This month, two American Indian brothers were pulled off a college tour and confronted by campus police at Colorado State University in Fort Collins, after a concerned parent of another prospective student (identified as a white female) phoned 911 to report them as suspicious while on the tour. The incident was captured on a campus security personnel body camera and widely viewed on various internet channels.
The event at Colorado State follows closely on the heels of another well-publicized incident in which a Starbucks employee called on the police to arrest two Black customers, Rashon Nelson and Donte Robinson, who were calmly seated at a table. In both cases, there is an overt act of racism, but there is also a background condition of people of color being not so subtly pressured to “fit in” to spaces, that, as NPQ’s Cyndi Suarez, quoting Jamelle Bouie in Slate, put it, are “putatively diverse, but curated for the experiences of white people.”
The unfortunate event prompted the university’s president, Tony Frank, to issue a terse statement about the values of Colorado State and to acknowledge that “two young men, through no fault of their own, wound up frightened and humiliated because another campus visitor was concerned about their clothes and overall demeanor, which appears to have simply been shyness.” He goes on to add that if you don’t appreciate diversity, CSU is not the home for you.
The very idea that someone—anyone—might ‘look’ like they don’t belong on a CSU admissions tour is anathema. People of all races, gender identities, orientations, cultures, religions, heritages, and appearances belong here. As long as you want to earn a great education surrounded by people with the same goal who come from every part of our state, our country, and our world, then you belong here. And if you’re uncomfortable with a diverse and inclusive academic environment, then you probably have a better fit elsewhere.
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This problem with people of color being suspect and at-risk in this country’s public spaces has existed for centuries, but now it’s more often called out on social media and documented by the press. As institutions responsible for helping to educate an ever more diverse population, it is insufficient for a university or college to see the problem as embodied in one parent who calls the problem in to the institution’s security force.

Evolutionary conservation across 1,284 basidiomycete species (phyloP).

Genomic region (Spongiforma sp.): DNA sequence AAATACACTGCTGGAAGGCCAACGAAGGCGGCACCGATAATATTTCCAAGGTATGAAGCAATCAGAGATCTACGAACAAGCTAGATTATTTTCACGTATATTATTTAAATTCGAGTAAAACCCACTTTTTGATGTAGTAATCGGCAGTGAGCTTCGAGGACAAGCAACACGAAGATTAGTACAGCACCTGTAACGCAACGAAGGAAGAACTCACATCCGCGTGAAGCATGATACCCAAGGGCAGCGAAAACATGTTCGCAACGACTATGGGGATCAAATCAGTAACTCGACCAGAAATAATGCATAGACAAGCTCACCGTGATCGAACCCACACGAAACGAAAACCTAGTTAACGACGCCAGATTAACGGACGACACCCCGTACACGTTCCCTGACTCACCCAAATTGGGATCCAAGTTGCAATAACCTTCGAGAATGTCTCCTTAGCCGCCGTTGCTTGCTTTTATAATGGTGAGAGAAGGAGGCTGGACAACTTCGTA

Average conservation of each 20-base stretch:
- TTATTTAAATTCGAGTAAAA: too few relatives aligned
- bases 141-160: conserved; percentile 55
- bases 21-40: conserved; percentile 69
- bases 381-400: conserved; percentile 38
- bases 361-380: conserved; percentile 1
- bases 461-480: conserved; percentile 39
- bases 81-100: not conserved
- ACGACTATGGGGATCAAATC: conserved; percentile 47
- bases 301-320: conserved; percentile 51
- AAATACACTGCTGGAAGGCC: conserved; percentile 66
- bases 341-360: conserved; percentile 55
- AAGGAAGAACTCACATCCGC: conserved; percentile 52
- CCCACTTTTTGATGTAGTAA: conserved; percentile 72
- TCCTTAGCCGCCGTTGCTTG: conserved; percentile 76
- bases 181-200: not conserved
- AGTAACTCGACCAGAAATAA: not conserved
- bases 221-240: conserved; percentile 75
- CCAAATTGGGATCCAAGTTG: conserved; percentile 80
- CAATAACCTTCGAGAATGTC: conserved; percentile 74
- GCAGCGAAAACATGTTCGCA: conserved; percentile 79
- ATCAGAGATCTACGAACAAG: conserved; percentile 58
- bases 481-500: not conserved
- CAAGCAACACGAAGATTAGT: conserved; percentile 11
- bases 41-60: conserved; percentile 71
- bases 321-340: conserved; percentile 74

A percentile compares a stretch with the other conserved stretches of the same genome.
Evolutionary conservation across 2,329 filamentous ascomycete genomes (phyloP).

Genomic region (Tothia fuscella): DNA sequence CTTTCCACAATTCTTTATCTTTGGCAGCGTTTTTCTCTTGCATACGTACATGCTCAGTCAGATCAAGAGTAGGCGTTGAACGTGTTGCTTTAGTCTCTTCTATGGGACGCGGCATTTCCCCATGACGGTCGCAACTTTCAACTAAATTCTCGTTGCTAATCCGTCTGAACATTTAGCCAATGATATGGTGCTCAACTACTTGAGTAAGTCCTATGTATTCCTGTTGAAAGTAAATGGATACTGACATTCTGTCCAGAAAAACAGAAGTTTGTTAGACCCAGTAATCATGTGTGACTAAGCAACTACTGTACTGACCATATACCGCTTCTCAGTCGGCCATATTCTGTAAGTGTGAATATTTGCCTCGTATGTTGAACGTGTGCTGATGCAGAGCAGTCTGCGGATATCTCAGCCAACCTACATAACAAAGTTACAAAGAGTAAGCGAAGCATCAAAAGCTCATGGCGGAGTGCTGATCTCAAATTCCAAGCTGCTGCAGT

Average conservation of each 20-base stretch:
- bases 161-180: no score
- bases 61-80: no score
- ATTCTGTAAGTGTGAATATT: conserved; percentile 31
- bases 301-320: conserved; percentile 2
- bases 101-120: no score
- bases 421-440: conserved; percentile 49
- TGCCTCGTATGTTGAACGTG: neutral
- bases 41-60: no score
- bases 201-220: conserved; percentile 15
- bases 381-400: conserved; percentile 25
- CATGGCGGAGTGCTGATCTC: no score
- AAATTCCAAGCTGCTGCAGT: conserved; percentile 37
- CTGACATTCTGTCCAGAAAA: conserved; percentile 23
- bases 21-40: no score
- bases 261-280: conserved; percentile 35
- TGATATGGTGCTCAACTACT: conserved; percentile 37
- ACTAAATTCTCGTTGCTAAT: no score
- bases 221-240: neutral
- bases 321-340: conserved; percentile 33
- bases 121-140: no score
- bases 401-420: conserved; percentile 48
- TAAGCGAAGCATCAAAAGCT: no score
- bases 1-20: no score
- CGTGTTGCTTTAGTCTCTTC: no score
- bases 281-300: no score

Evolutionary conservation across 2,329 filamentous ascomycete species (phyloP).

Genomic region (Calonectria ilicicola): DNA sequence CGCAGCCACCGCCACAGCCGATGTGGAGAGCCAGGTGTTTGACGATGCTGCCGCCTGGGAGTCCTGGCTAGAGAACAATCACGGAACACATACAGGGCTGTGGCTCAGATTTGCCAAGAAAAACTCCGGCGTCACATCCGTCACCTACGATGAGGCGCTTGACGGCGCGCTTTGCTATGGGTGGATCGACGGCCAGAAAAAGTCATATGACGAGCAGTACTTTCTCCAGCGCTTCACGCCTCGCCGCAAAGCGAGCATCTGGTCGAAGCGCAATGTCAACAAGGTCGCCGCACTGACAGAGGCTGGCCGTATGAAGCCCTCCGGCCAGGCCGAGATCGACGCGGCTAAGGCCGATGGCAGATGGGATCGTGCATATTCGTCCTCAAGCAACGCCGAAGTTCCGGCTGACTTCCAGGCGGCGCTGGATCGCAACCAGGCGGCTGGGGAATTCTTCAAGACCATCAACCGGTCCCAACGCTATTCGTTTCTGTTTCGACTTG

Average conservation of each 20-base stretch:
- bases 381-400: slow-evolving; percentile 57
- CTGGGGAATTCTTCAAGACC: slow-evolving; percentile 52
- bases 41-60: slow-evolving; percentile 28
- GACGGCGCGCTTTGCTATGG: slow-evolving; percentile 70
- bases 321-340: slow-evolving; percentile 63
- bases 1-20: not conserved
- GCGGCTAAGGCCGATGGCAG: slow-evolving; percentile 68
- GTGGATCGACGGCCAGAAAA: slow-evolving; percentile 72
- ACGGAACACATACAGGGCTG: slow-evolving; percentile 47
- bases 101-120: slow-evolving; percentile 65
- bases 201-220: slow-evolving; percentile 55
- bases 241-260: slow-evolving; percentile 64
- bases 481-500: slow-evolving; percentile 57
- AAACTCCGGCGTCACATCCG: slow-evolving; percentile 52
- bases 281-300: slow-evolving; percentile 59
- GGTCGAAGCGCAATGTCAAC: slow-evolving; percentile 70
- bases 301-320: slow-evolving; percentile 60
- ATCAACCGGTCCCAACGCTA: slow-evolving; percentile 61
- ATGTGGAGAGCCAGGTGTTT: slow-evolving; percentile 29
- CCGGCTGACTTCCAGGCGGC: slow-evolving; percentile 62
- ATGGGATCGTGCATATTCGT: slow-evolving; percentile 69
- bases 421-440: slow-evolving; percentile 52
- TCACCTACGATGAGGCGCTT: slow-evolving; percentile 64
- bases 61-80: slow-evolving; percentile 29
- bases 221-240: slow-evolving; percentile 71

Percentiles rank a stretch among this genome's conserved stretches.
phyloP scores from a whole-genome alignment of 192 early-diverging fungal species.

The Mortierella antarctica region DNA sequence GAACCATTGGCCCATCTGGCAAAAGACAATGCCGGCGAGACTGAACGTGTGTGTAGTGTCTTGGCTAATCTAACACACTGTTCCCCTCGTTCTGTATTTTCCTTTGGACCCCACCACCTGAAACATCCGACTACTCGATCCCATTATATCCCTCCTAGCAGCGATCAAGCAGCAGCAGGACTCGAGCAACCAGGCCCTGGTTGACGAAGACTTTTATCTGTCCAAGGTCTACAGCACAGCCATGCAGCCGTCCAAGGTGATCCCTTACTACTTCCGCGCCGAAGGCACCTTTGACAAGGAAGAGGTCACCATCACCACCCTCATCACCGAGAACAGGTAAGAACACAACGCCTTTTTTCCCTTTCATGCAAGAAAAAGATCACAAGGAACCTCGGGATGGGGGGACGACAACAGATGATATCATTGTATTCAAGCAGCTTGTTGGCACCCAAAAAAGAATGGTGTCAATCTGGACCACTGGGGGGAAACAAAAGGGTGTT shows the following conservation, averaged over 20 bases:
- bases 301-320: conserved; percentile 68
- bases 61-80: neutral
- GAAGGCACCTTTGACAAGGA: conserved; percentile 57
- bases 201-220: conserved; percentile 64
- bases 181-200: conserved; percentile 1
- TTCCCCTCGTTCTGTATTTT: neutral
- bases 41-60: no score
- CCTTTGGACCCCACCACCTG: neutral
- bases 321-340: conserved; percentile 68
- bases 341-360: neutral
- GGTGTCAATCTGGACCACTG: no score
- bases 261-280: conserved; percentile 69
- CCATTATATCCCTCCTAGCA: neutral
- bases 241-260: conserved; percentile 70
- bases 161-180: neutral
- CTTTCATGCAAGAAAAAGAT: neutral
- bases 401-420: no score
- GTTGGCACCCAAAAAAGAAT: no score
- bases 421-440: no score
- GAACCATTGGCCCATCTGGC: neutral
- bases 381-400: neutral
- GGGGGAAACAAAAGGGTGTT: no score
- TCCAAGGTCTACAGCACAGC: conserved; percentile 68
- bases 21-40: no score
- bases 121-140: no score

CSU is, of course, a state school, but nonprofit colleges capture a significant percentage of the highly competitive student enrollment market, and this requires them to interrogate their own cultures more closely. “These institutions enroll a substantial share of students at four-year colleges: 3.4 million full-time equivalent students, or 30 percent of all four-year enrollment (compared to 61 percent at public colleges and nine percent at for-profits).” And despite myths that private colleges and universities trend historically white, “for private colleges, enrollment growth among historically underrepresented racial and ethnic groups has outpaced total enrollment growth over the past decade,” according to the National Association of Independent Colleges and Universities.
As employers, colleges and universities must work hard to ensure a welcoming culture. According to the recently released Johns Hopkins report, 2018 Nonprofits: America’s Third Largest Workforce, nonprofits nationally make up 11.9 percent of the workforce, trailing only the industries of manufacturing and retail. Higher education alone makes up nearly 16 percent of nonprofit employment in the US. And while nonprofit educational institutions are less than one percent of the overall nonprofit sector, they hold almost 20 percent of all charitable assets in this country. Further, this group of nonprofits has seen a 42 percent increase in revenue over the ten-year period between 2003 and 2013.
All of this is to say that this segment of the nonprofit universe, in whose hands are held our country’s future leaders and citizens, has a tremendous responsibility to create environments where no young person faces this kind of treatment. Of course, we all know that institutions are made up of mere individuals, and this is where we have to start—with each and every one of us. CSU President Frank was right to raise these questions.
“What can we learn from it to make ourselves and our community more just?” Frank asked. “It seems to me that we can all examine our conscience about the times in our own lives when we’ve crossed the street, avoided eye contact, or walked a little faster because we were concerned about the appearance of someone we didn’t know but who was different from us. That difference often, sadly, includes race. We have to be alert to this, look for it, recognize it—and stop it. We simply have got to expect and to be better; our children and our world deserve it and demand it.”